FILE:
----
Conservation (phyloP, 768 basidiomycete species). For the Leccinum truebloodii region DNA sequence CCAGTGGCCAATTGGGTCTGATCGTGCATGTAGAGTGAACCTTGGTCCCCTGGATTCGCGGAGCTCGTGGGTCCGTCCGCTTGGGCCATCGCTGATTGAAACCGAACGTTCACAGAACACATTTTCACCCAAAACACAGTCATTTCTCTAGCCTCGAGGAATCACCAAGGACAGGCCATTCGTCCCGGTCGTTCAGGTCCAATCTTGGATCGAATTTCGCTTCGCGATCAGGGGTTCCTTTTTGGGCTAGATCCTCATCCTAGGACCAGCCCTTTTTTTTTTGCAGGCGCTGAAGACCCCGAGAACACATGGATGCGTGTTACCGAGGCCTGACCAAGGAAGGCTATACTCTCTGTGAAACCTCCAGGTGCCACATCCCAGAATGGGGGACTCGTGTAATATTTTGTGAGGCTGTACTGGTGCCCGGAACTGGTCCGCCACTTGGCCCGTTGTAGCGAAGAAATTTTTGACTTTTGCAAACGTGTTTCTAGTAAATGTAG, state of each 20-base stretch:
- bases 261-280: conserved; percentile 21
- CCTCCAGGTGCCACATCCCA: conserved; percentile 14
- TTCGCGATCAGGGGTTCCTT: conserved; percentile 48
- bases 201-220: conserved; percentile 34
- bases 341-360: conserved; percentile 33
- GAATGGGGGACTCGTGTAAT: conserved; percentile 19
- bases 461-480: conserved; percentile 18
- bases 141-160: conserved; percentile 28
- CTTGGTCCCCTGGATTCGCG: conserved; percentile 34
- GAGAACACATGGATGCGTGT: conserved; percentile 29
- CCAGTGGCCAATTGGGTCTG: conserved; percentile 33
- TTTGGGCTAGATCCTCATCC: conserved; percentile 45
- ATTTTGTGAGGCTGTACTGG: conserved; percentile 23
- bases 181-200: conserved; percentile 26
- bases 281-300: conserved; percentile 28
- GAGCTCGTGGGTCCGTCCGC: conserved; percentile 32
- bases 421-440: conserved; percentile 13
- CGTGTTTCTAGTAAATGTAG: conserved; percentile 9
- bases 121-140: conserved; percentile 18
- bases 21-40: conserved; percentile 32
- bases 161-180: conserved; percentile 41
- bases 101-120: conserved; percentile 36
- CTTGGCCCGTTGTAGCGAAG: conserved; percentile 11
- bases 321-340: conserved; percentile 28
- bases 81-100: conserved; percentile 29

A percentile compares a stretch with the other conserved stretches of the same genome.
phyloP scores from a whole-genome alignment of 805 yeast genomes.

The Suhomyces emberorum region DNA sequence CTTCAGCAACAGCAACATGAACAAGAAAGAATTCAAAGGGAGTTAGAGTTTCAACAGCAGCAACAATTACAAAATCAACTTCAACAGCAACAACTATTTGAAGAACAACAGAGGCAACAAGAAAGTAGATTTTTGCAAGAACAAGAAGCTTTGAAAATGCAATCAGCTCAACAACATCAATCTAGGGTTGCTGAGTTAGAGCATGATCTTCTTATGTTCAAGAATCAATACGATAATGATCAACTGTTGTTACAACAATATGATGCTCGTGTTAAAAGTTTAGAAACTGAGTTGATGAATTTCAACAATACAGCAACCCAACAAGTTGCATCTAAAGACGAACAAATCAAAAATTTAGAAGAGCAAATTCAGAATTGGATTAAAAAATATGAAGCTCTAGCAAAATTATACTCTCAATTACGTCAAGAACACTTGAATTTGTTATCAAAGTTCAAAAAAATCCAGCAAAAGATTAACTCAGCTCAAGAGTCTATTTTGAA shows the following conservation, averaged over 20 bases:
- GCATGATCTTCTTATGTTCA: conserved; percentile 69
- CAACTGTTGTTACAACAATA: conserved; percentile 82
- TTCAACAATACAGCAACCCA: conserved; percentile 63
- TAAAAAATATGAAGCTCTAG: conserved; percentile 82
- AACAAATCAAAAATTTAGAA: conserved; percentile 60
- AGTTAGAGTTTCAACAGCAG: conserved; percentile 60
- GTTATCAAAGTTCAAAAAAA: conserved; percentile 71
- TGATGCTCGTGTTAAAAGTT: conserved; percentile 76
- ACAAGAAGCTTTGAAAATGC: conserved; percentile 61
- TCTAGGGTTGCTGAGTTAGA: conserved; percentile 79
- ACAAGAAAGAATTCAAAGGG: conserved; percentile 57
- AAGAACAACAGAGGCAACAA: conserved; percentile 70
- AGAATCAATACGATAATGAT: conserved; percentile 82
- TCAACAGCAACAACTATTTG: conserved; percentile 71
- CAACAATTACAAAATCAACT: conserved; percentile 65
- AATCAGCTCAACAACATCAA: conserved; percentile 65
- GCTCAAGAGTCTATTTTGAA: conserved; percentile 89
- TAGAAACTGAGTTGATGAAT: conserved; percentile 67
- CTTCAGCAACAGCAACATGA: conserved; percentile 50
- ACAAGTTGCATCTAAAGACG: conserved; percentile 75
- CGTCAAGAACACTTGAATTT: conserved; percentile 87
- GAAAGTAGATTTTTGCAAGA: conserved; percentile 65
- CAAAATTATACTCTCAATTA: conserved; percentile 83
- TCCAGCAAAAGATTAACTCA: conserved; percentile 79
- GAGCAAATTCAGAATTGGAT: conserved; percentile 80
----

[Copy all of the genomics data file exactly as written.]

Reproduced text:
Conservation (phyloP, 768 basidiomycete species). For the Leccinum truebloodii region DNA sequence CCAGTGGCCAATTGGGTCTGATCGTGCATGTAGAGTGAACCTTGGTCCCCTGGATTCGCGGAGCTCGTGGGTCCGTCCGCTTGGGCCATCGCTGATTGAAACCGAACGTTCACAGAACACATTTTCACCCAAAACACAGTCATTTCTCTAGCCTCGAGGAATCACCAAGGACAGGCCATTCGTCCCGGTCGTTCAGGTCCAATCTTGGATCGAATTTCGCTTCGCGATCAGGGGTTCCTTTTTGGGCTAGATCCTCATCCTAGGACCAGCCCTTTTTTTTTTGCAGGCGCTGAAGACCCCGAGAACACATGGATGCGTGTTACCGAGGCCTGACCAAGGAAGGCTATACTCTCTGTGAAACCTCCAGGTGCCACATCCCAGAATGGGGGACTCGTGTAATATTTTGTGAGGCTGTACTGGTGCCCGGAACTGGTCCGCCACTTGGCCCGTTGTAGCGAAGAAATTTTTGACTTTTGCAAACGTGTTTCTAGTAAATGTAG, state of each 20-base stretch:
- bases 261-280: conserved; percentile 21
- CCTCCAGGTGCCACATCCCA: conserved; percentile 14
- TTCGCGATCAGGGGTTCCTT: conserved; percentile 48
- bases 201-220: conserved; percentile 34
- bases 341-360: conserved; percentile 33
- GAATGGGGGACTCGTGTAAT: conserved; percentile 19
- bases 461-480: conserved; percentile 18
- bases 141-160: conserved; percentile 28
- CTTGGTCCCCTGGATTCGCG: conserved; percentile 34
- GAGAACACATGGATGCGTGT: conserved; percentile 29
- CCAGTGGCCAATTGGGTCTG: conserved; percentile 33
- TTTGGGCTAGATCCTCATCC: conserved; percentile 45
- ATTTTGTGAGGCTGTACTGG: conserved; percentile 23
- bases 181-200: conserved; percentile 26
- bases 281-300: conserved; percentile 28
- GAGCTCGTGGGTCCGTCCGC: conserved; percentile 32
- bases 421-440: conserved; percentile 13
- CGTGTTTCTAGTAAATGTAG: conserved; percentile 9
- bases 121-140: conserved; percentile 18
- bases 21-40: conserved; percentile 32
- bases 161-180: conserved; percentile 41
- bases 101-120: conserved; percentile 36
- CTTGGCCCGTTGTAGCGAAG: conserved; percentile 11
- bases 321-340: conserved; percentile 28
- bases 81-100: conserved; percentile 29

A percentile compares a stretch with the other conserved stretches of the same genome.
phyloP scores from a whole-genome alignment of 805 yeast genomes.

The Suhomyces emberorum region DNA sequence CTTCAGCAACAGCAACATGAACAAGAAAGAATTCAAAGGGAGTTAGAGTTTCAACAGCAGCAACAATTACAAAATCAACTTCAACAGCAACAACTATTTGAAGAACAACAGAGGCAACAAGAAAGTAGATTTTTGCAAGAACAAGAAGCTTTGAAAATGCAATCAGCTCAACAACATCAATCTAGGGTTGCTGAGTTAGAGCATGATCTTCTTATGTTCAAGAATCAATACGATAATGATCAACTGTTGTTACAACAATATGATGCTCGTGTTAAAAGTTTAGAAACTGAGTTGATGAATTTCAACAATACAGCAACCCAACAAGTTGCATCTAAAGACGAACAAATCAAAAATTTAGAAGAGCAAATTCAGAATTGGATTAAAAAATATGAAGCTCTAGCAAAATTATACTCTCAATTACGTCAAGAACACTTGAATTTGTTATCAAAGTTCAAAAAAATCCAGCAAAAGATTAACTCAGCTCAAGAGTCTATTTTGAA shows the following conservation, averaged over 20 bases:
- GCATGATCTTCTTATGTTCA: conserved; percentile 69
- CAACTGTTGTTACAACAATA: conserved; percentile 82
- TTCAACAATACAGCAACCCA: conserved; percentile 63
- TAAAAAATATGAAGCTCTAG: conserved; percentile 82
- AACAAATCAAAAATTTAGAA: conserved; percentile 60
- AGTTAGAGTTTCAACAGCAG: conserved; percentile 60
- GTTATCAAAGTTCAAAAAAA: conserved; percentile 71
- TGATGCTCGTGTTAAAAGTT: conserved; percentile 76
- ACAAGAAGCTTTGAAAATGC: conserved; percentile 61
- TCTAGGGTTGCTGAGTTAGA: conserved; percentile 79
- ACAAGAAAGAATTCAAAGGG: conserved; percentile 57
- AAGAACAACAGAGGCAACAA: conserved; percentile 70
- AGAATCAATACGATAATGAT: conserved; percentile 82
- TCAACAGCAACAACTATTTG: conserved; percentile 71
- CAACAATTACAAAATCAACT: conserved; percentile 65
- AATCAGCTCAACAACATCAA: conserved; percentile 65
- GCTCAAGAGTCTATTTTGAA: conserved; percentile 89
- TAGAAACTGAGTTGATGAAT: conserved; percentile 67
- CTTCAGCAACAGCAACATGA: conserved; percentile 50
- ACAAGTTGCATCTAAAGACG: conserved; percentile 75
- CGTCAAGAACACTTGAATTT: conserved; percentile 87
- GAAAGTAGATTTTTGCAAGA: conserved; percentile 65
- CAAAATTATACTCTCAATTA: conserved; percentile 83
- TCCAGCAAAAGATTAACTCA: conserved; percentile 79
- GAGCAAATTCAGAATTGGAT: conserved; percentile 80